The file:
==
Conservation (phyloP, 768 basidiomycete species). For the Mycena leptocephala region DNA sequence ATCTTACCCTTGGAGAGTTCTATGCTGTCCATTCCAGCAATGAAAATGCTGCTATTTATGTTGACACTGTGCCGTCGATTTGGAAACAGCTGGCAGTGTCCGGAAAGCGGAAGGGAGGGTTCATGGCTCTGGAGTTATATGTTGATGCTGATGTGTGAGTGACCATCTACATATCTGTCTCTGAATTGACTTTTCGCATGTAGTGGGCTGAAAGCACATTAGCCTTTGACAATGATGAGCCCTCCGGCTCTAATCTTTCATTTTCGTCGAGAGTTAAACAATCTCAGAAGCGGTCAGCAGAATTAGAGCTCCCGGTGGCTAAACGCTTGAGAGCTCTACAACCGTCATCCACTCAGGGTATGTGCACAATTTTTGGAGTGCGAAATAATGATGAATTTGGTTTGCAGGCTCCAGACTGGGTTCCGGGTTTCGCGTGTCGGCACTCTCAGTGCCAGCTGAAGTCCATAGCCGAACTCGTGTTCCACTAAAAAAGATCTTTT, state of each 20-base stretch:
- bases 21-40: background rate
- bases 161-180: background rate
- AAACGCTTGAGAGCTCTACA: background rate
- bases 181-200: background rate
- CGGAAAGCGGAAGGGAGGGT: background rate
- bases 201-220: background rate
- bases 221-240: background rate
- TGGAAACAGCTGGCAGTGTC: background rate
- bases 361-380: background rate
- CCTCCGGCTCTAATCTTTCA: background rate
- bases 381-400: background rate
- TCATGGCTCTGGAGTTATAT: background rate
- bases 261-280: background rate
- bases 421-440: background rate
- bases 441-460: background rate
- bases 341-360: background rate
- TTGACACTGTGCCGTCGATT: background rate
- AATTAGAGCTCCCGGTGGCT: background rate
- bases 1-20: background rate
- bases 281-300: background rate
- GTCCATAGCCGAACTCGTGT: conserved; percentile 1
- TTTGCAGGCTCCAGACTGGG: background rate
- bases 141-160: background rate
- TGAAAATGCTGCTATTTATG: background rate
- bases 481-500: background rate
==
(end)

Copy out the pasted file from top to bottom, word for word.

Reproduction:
Conservation (phyloP, 768 basidiomycete species). For the Mycena leptocephala region DNA sequence ATCTTACCCTTGGAGAGTTCTATGCTGTCCATTCCAGCAATGAAAATGCTGCTATTTATGTTGACACTGTGCCGTCGATTTGGAAACAGCTGGCAGTGTCCGGAAAGCGGAAGGGAGGGTTCATGGCTCTGGAGTTATATGTTGATGCTGATGTGTGAGTGACCATCTACATATCTGTCTCTGAATTGACTTTTCGCATGTAGTGGGCTGAAAGCACATTAGCCTTTGACAATGATGAGCCCTCCGGCTCTAATCTTTCATTTTCGTCGAGAGTTAAACAATCTCAGAAGCGGTCAGCAGAATTAGAGCTCCCGGTGGCTAAACGCTTGAGAGCTCTACAACCGTCATCCACTCAGGGTATGTGCACAATTTTTGGAGTGCGAAATAATGATGAATTTGGTTTGCAGGCTCCAGACTGGGTTCCGGGTTTCGCGTGTCGGCACTCTCAGTGCCAGCTGAAGTCCATAGCCGAACTCGTGTTCCACTAAAAAAGATCTTTT, state of each 20-base stretch:
- bases 21-40: background rate
- bases 161-180: background rate
- AAACGCTTGAGAGCTCTACA: background rate
- bases 181-200: background rate
- CGGAAAGCGGAAGGGAGGGT: background rate
- bases 201-220: background rate
- bases 221-240: background rate
- TGGAAACAGCTGGCAGTGTC: background rate
- bases 361-380: background rate
- CCTCCGGCTCTAATCTTTCA: background rate
- bases 381-400: background rate
- TCATGGCTCTGGAGTTATAT: background rate
- bases 261-280: background rate
- bases 421-440: background rate
- bases 441-460: background rate
- bases 341-360: background rate
- TTGACACTGTGCCGTCGATT: background rate
- AATTAGAGCTCCCGGTGGCT: background rate
- bases 1-20: background rate
- bases 281-300: background rate
- GTCCATAGCCGAACTCGTGT: conserved; percentile 1
- TTTGCAGGCTCCAGACTGGG: background rate
- bases 141-160: background rate
- TGAAAATGCTGCTATTTATG: background rate
- bases 481-500: background rate